Androa Autoportrait features the Congolese artist and performer Androa Mindre Kolo running through the campus of an art academy in Kinshasa while holding a video camera trained on his own face. Self-portraiture, of course. But the video was actually conceived of and “made” by the Belgian artists Matthias De Groof and Kristin Rogghe. Autoportrait scrambles definitions and notions of authorship. How can someone be credited as the director of a “self-portrait” of another person, especially when that person is his own cameraman? Beyond the conceptual frame and genre provocation of the video, it is also a powerful and compelling piece of portraiture, tinged with elements that undercut norms for the genre. In place of careful composition, we have a shaky hand-held camera that wanders occasionally from Kolo’s face to his chest. We are unable to fix on him as he is constantly in movement. As he runs, his position in relation to the sun changes, sometimes illuminating him clearly; sometimes throwing him into an obscuring silhouette. Any attempt to “see” him as a person is continually frustrated.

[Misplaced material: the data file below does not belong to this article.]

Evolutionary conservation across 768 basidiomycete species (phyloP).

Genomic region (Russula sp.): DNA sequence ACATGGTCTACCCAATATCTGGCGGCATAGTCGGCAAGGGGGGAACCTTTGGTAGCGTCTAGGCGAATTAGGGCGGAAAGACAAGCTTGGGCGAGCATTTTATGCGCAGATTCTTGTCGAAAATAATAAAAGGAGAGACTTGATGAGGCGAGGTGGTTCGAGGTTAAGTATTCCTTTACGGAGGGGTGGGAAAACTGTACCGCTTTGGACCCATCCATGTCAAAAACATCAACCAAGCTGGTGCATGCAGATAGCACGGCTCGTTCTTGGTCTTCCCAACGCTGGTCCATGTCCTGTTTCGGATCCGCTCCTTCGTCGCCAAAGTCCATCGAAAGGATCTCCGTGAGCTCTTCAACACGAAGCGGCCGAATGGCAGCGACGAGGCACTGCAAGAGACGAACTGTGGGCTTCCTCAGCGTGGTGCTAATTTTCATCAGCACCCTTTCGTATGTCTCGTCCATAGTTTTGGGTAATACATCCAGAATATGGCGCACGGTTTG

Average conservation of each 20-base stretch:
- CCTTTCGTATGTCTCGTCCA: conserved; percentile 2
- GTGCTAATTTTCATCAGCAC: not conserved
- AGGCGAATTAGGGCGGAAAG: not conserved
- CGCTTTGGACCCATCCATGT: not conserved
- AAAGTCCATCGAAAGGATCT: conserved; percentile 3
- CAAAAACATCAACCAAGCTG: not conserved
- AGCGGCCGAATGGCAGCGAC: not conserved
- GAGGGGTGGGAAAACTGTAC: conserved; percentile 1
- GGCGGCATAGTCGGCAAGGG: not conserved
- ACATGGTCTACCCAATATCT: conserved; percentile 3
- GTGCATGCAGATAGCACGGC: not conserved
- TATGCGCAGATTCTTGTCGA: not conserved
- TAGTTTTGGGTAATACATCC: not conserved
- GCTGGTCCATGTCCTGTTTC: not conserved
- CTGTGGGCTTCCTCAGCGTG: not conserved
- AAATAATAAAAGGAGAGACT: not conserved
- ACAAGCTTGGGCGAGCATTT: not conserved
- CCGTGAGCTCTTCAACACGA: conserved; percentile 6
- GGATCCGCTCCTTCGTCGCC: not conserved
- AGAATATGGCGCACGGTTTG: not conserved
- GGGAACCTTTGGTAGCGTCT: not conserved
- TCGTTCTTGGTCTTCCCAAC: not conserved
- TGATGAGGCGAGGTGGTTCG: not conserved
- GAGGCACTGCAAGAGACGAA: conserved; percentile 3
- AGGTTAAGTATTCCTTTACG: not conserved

Broken Horses by the Vienna-based American filmmaker Peter Miller and Garden/ing by the Japanese artist Sonoda Eriko both work to fracture the image, transforming it into constant movement and near-abstraction. Miller uses an optical printer to create a flicker film of horses. The rapid alteration of shots and the use of dissolves to further blur distinctions forces the viewer to focus on shape and texture rather than seeing the horses as individual animals. Garden/ing is a perplexing video that you stare at and wonder what the hell is going on. Simple in its construction, it is complicated in its effect. Sonoda is playing with trompe l’oeil and image regression as she shoots and reshoots still images of a sliding glass door that looks out onto a garden and clothesline in an arcing pattern from left to right. At intervals, she tapes a mosaic of photographs of the view outside onto the door, so that we no longer see “reality” but a representation of it. Images layer, the view is consumed into itself, and the speed increases to a swirl that no longer allows the viewer to find a point of fixed perspective. It is spinning in a Hall of Mirrors where everything devolves to disorientation.